From left to right: Dr. James Sites, Dr. John Raguse, Dr. Jennifer Drayton, Tao Song, Andrew Moore, Ramesh Pandey, Dr. Katherine Zaunbrecher, Kahl Counts, Alex Huss, Anna Wojtowicz
Colorado State University Photovoltaics Personnel:
Dr. James Sites studies the device physics of low-cost polycrystalline thin-film solar cells. His photovoltaics lab makes precision electrical and optical measurements on solar cells fabricated by several partners in the U.S. and abroad. The goals are to separate the various solar-cell losses, to explain the losses on a fundamental basis, and to suggest strategies for improved solar-cell performance. Prof. Sites has an increasing leadership role in the thin-film solar-cell community. He has published 160 papers; 42 of his students have completed their M.S. degree and 26 their Ph.D. He is co-author of the chapter on CdTe in the Handbook of Photovoltaic Science and Engineering.
Website Curriculum Vitae
Dr. Walajabad Sampath: Spearheading the CdTe effort in the Engineering department, the Materials Science Laboratory lead by Dr. Sampath is responsible for the deposition of the majority of the CdTe investigated at CSU.
Dr. Marko Topić: Hailing from the University of Ljubljana in Slovenia, Dr. Topic; has been an invaluable influence in operations at CSU, most notably for his recent efforts with Electroluminescence and the mapping of solar resources.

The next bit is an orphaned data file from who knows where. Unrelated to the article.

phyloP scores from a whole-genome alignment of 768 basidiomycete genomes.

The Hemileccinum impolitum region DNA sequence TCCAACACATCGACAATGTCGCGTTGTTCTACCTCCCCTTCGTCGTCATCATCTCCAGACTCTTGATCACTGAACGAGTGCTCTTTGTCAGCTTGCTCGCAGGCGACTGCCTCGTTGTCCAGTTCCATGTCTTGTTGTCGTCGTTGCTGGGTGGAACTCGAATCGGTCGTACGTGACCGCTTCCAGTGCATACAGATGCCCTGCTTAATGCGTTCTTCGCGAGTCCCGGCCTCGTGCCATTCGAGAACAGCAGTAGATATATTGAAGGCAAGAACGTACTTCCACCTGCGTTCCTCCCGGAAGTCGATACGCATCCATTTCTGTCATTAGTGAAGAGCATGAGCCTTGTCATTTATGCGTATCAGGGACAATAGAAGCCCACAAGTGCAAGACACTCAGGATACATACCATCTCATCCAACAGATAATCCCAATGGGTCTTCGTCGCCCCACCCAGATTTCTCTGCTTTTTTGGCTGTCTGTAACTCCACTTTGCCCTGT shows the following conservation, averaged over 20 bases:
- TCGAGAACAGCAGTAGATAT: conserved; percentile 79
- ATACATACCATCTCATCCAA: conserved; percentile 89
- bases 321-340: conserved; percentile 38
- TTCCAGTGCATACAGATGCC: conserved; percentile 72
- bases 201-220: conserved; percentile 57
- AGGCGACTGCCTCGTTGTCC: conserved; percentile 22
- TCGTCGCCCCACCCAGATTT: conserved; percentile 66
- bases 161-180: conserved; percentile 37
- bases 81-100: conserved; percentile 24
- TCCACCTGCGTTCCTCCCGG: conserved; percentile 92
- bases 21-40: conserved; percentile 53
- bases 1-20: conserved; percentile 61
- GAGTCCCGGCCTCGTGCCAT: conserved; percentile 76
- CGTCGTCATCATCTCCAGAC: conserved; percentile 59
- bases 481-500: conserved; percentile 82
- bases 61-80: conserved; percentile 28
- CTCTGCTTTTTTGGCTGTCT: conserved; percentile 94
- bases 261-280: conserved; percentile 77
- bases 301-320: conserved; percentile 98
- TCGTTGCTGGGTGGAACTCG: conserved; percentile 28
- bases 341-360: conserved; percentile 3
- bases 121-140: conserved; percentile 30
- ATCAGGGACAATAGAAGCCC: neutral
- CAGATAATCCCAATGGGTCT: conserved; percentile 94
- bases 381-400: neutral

Dr. Jennifer Drayton: Jennifer received her Bachelors of Science degree in physics in 1999, Masters of Science in physics in 2004, and Doctor of Philosophy in physics with a concentration in materials science in 2005 all from the University of Toledo in Toledo, Ohio. After a 1-year postdoctoral position also at the University of Toledo, she worked as an industrial physicist at PrimeStar Solar in the research and development of CdTe solar panels for utility scale applications. Jen also worked in the Chemistry department at the University of Wyoming for >1 year. While at the University of Wyoming, she worked to develop a class on solar energy for the School of Energy Resources. She also worked with CZTS solar absorber layers and atomic layer deposition of oxide films. Jen has experience in several vacuum and non-vacuum types of thin film deposition as well as materials and electrical characterization of thin films, solar cells, and modules.
Katherine Zaunbrecher: Katherine received her B.S. from the University of Louisiana at Lafayette. She began working in the PV lab at CSU in 2009. She recently received her Ph.D. with her thesis on characterizing thin film solar cells using imaging techniques such as electroluminescence, photoluminescence, and lock-in thermography at the National Renewable Energy Laboratory. She is currently working a post-doc. with the same group. Her professional and life interests include outreach, physics education research, renewable energy, and being outside.
John Raguse: John earned his Ph.D. in 2015 with his dissertation titled "Electroluminescence of thin film CdTe devices and modules". He is continuing his work in thin-film photovoltaics here at CSU after spending three months at Loughborough, UK in a post-doctoral position.